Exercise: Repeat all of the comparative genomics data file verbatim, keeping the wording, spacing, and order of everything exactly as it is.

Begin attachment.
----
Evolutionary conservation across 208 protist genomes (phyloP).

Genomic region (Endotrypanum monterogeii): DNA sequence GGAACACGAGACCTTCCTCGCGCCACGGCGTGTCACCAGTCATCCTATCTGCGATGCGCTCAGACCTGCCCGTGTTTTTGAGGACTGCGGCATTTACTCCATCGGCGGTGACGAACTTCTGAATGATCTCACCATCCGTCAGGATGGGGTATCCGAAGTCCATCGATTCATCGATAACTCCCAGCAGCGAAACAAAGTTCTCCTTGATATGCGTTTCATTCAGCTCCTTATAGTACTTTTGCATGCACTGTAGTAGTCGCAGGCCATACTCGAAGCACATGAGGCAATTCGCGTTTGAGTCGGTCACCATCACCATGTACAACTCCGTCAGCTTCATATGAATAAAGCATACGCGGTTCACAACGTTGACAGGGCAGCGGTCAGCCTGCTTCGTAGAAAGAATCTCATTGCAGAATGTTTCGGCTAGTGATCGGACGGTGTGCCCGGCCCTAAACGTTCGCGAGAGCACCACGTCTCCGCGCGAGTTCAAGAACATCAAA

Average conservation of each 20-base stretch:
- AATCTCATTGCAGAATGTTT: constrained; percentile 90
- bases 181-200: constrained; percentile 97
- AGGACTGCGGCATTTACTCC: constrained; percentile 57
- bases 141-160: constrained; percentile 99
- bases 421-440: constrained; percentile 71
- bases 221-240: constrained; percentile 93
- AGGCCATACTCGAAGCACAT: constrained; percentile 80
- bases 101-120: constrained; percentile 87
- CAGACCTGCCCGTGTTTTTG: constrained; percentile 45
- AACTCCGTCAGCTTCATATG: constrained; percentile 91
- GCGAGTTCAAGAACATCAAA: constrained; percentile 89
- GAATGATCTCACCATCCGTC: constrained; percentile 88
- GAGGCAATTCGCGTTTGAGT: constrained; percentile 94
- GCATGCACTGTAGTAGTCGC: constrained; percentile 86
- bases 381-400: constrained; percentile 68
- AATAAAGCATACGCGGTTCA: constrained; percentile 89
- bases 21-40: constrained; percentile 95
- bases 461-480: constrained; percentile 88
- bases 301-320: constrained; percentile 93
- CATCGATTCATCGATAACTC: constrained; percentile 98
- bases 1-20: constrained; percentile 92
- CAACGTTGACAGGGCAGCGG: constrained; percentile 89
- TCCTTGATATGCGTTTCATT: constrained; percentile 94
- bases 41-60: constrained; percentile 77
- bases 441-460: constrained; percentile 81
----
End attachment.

Evolutionary conservation across 208 protist genomes (phyloP).

Genomic region (Endotrypanum monterogeii): DNA sequence GGAACACGAGACCTTCCTCGCGCCACGGCGTGTCACCAGTCATCCTATCTGCGATGCGCTCAGACCTGCCCGTGTTTTTGAGGACTGCGGCATTTACTCCATCGGCGGTGACGAACTTCTGAATGATCTCACCATCCGTCAGGATGGGGTATCCGAAGTCCATCGATTCATCGATAACTCCCAGCAGCGAAACAAAGTTCTCCTTGATATGCGTTTCATTCAGCTCCTTATAGTACTTTTGCATGCACTGTAGTAGTCGCAGGCCATACTCGAAGCACATGAGGCAATTCGCGTTTGAGTCGGTCACCATCACCATGTACAACTCCGTCAGCTTCATATGAATAAAGCATACGCGGTTCACAACGTTGACAGGGCAGCGGTCAGCCTGCTTCGTAGAAAGAATCTCATTGCAGAATGTTTCGGCTAGTGATCGGACGGTGTGCCCGGCCCTAAACGTTCGCGAGAGCACCACGTCTCCGCGCGAGTTCAAGAACATCAAA

Average conservation of each 20-base stretch:
- AATCTCATTGCAGAATGTTT: constrained; percentile 90
- bases 181-200: constrained; percentile 97
- AGGACTGCGGCATTTACTCC: constrained; percentile 57
- bases 141-160: constrained; percentile 99
- bases 421-440: constrained; percentile 71
- bases 221-240: constrained; percentile 93
- AGGCCATACTCGAAGCACAT: constrained; percentile 80
- bases 101-120: constrained; percentile 87
- CAGACCTGCCCGTGTTTTTG: constrained; percentile 45
- AACTCCGTCAGCTTCATATG: constrained; percentile 91
- GCGAGTTCAAGAACATCAAA: constrained; percentile 89
- GAATGATCTCACCATCCGTC: constrained; percentile 88
- GAGGCAATTCGCGTTTGAGT: constrained; percentile 94
- GCATGCACTGTAGTAGTCGC: constrained; percentile 86
- bases 381-400: constrained; percentile 68
- AATAAAGCATACGCGGTTCA: constrained; percentile 89
- bases 21-40: constrained; percentile 95
- bases 461-480: constrained; percentile 88
- bases 301-320: constrained; percentile 93
- CATCGATTCATCGATAACTC: constrained; percentile 98
- bases 1-20: constrained; percentile 92
- CAACGTTGACAGGGCAGCGG: constrained; percentile 89
- TCCTTGATATGCGTTTCATT: constrained; percentile 94
- bases 41-60: constrained; percentile 77
- bases 441-460: constrained; percentile 81